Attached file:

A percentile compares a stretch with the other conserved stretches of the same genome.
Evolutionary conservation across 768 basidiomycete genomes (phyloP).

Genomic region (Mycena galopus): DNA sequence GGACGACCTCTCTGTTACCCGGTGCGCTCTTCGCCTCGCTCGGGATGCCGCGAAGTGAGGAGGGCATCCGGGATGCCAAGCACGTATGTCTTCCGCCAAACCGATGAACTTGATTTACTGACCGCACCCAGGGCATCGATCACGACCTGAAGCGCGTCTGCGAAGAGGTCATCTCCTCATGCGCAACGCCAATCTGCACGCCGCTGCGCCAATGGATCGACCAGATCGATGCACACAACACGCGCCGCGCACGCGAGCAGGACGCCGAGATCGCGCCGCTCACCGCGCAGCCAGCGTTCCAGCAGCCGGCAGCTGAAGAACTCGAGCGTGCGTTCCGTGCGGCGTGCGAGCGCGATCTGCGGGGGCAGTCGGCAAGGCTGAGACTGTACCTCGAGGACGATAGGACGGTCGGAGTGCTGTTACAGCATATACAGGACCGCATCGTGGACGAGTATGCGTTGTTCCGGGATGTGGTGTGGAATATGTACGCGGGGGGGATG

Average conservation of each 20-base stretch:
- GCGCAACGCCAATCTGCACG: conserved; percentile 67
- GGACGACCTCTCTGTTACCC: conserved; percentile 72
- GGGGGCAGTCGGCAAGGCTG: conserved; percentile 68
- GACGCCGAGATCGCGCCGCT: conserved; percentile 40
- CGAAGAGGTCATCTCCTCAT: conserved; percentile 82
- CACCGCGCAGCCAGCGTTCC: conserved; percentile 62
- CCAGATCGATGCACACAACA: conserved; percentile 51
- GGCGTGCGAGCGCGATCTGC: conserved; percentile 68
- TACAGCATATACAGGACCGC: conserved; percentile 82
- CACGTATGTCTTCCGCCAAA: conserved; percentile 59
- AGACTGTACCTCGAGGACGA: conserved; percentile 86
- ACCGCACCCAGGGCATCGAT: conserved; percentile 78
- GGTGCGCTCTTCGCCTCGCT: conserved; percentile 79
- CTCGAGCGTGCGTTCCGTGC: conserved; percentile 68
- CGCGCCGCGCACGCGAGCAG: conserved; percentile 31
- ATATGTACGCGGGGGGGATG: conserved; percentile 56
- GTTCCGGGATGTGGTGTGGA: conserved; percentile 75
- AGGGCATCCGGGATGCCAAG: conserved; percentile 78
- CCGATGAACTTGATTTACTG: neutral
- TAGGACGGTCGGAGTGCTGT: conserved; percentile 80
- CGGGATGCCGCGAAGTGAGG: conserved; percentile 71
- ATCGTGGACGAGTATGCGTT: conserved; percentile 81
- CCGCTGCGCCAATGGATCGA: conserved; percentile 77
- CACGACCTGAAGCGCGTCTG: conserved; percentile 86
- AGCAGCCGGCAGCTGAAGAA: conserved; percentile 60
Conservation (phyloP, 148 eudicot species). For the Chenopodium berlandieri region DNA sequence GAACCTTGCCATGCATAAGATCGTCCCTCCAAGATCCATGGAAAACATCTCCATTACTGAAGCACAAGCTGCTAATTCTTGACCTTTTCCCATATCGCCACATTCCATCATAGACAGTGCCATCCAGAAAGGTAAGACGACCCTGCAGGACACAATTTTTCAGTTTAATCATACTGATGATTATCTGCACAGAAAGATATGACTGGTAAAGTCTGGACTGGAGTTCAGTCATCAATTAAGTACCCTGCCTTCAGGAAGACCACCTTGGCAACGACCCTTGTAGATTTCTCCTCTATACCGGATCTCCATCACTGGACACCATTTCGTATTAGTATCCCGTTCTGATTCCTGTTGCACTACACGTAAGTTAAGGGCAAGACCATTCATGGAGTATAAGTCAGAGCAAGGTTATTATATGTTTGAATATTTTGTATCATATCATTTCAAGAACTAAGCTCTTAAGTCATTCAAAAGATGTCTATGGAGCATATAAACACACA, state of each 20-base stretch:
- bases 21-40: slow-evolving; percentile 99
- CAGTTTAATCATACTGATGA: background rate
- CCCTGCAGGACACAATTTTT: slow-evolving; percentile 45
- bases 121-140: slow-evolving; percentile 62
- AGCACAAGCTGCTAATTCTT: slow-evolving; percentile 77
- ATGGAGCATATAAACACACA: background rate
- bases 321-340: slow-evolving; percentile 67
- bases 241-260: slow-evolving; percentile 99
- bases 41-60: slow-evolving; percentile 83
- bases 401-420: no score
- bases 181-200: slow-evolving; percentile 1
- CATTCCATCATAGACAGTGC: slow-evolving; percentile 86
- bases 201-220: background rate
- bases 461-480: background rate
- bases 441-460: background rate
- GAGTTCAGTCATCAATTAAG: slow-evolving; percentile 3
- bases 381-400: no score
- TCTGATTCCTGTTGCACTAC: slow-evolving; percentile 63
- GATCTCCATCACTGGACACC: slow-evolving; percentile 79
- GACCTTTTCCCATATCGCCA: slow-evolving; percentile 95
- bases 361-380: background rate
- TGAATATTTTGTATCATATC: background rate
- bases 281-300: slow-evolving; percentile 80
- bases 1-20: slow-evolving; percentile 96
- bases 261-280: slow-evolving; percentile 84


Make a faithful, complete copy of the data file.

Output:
A percentile compares a stretch with the other conserved stretches of the same genome.
Evolutionary conservation across 768 basidiomycete genomes (phyloP).

Genomic region (Mycena galopus): DNA sequence GGACGACCTCTCTGTTACCCGGTGCGCTCTTCGCCTCGCTCGGGATGCCGCGAAGTGAGGAGGGCATCCGGGATGCCAAGCACGTATGTCTTCCGCCAAACCGATGAACTTGATTTACTGACCGCACCCAGGGCATCGATCACGACCTGAAGCGCGTCTGCGAAGAGGTCATCTCCTCATGCGCAACGCCAATCTGCACGCCGCTGCGCCAATGGATCGACCAGATCGATGCACACAACACGCGCCGCGCACGCGAGCAGGACGCCGAGATCGCGCCGCTCACCGCGCAGCCAGCGTTCCAGCAGCCGGCAGCTGAAGAACTCGAGCGTGCGTTCCGTGCGGCGTGCGAGCGCGATCTGCGGGGGCAGTCGGCAAGGCTGAGACTGTACCTCGAGGACGATAGGACGGTCGGAGTGCTGTTACAGCATATACAGGACCGCATCGTGGACGAGTATGCGTTGTTCCGGGATGTGGTGTGGAATATGTACGCGGGGGGGATG

Average conservation of each 20-base stretch:
- GCGCAACGCCAATCTGCACG: conserved; percentile 67
- GGACGACCTCTCTGTTACCC: conserved; percentile 72
- GGGGGCAGTCGGCAAGGCTG: conserved; percentile 68
- GACGCCGAGATCGCGCCGCT: conserved; percentile 40
- CGAAGAGGTCATCTCCTCAT: conserved; percentile 82
- CACCGCGCAGCCAGCGTTCC: conserved; percentile 62
- CCAGATCGATGCACACAACA: conserved; percentile 51
- GGCGTGCGAGCGCGATCTGC: conserved; percentile 68
- TACAGCATATACAGGACCGC: conserved; percentile 82
- CACGTATGTCTTCCGCCAAA: conserved; percentile 59
- AGACTGTACCTCGAGGACGA: conserved; percentile 86
- ACCGCACCCAGGGCATCGAT: conserved; percentile 78
- GGTGCGCTCTTCGCCTCGCT: conserved; percentile 79
- CTCGAGCGTGCGTTCCGTGC: conserved; percentile 68
- CGCGCCGCGCACGCGAGCAG: conserved; percentile 31
- ATATGTACGCGGGGGGGATG: conserved; percentile 56
- GTTCCGGGATGTGGTGTGGA: conserved; percentile 75
- AGGGCATCCGGGATGCCAAG: conserved; percentile 78
- CCGATGAACTTGATTTACTG: neutral
- TAGGACGGTCGGAGTGCTGT: conserved; percentile 80
- CGGGATGCCGCGAAGTGAGG: conserved; percentile 71
- ATCGTGGACGAGTATGCGTT: conserved; percentile 81
- CCGCTGCGCCAATGGATCGA: conserved; percentile 77
- CACGACCTGAAGCGCGTCTG: conserved; percentile 86
- AGCAGCCGGCAGCTGAAGAA: conserved; percentile 60
Conservation (phyloP, 148 eudicot species). For the Chenopodium berlandieri region DNA sequence GAACCTTGCCATGCATAAGATCGTCCCTCCAAGATCCATGGAAAACATCTCCATTACTGAAGCACAAGCTGCTAATTCTTGACCTTTTCCCATATCGCCACATTCCATCATAGACAGTGCCATCCAGAAAGGTAAGACGACCCTGCAGGACACAATTTTTCAGTTTAATCATACTGATGATTATCTGCACAGAAAGATATGACTGGTAAAGTCTGGACTGGAGTTCAGTCATCAATTAAGTACCCTGCCTTCAGGAAGACCACCTTGGCAACGACCCTTGTAGATTTCTCCTCTATACCGGATCTCCATCACTGGACACCATTTCGTATTAGTATCCCGTTCTGATTCCTGTTGCACTACACGTAAGTTAAGGGCAAGACCATTCATGGAGTATAAGTCAGAGCAAGGTTATTATATGTTTGAATATTTTGTATCATATCATTTCAAGAACTAAGCTCTTAAGTCATTCAAAAGATGTCTATGGAGCATATAAACACACA, state of each 20-base stretch:
- bases 21-40: slow-evolving; percentile 99
- CAGTTTAATCATACTGATGA: background rate
- CCCTGCAGGACACAATTTTT: slow-evolving; percentile 45
- bases 121-140: slow-evolving; percentile 62
- AGCACAAGCTGCTAATTCTT: slow-evolving; percentile 77
- ATGGAGCATATAAACACACA: background rate
- bases 321-340: slow-evolving; percentile 67
- bases 241-260: slow-evolving; percentile 99
- bases 41-60: slow-evolving; percentile 83
- bases 401-420: no score
- bases 181-200: slow-evolving; percentile 1
- CATTCCATCATAGACAGTGC: slow-evolving; percentile 86
- bases 201-220: background rate
- bases 461-480: background rate
- bases 441-460: background rate
- GAGTTCAGTCATCAATTAAG: slow-evolving; percentile 3
- bases 381-400: no score
- TCTGATTCCTGTTGCACTAC: slow-evolving; percentile 63
- GATCTCCATCACTGGACACC: slow-evolving; percentile 79
- GACCTTTTCCCATATCGCCA: slow-evolving; percentile 95
- bases 361-380: background rate
- TGAATATTTTGTATCATATC: background rate
- bases 281-300: slow-evolving; percentile 80
- bases 1-20: slow-evolving; percentile 96
- bases 261-280: slow-evolving; percentile 84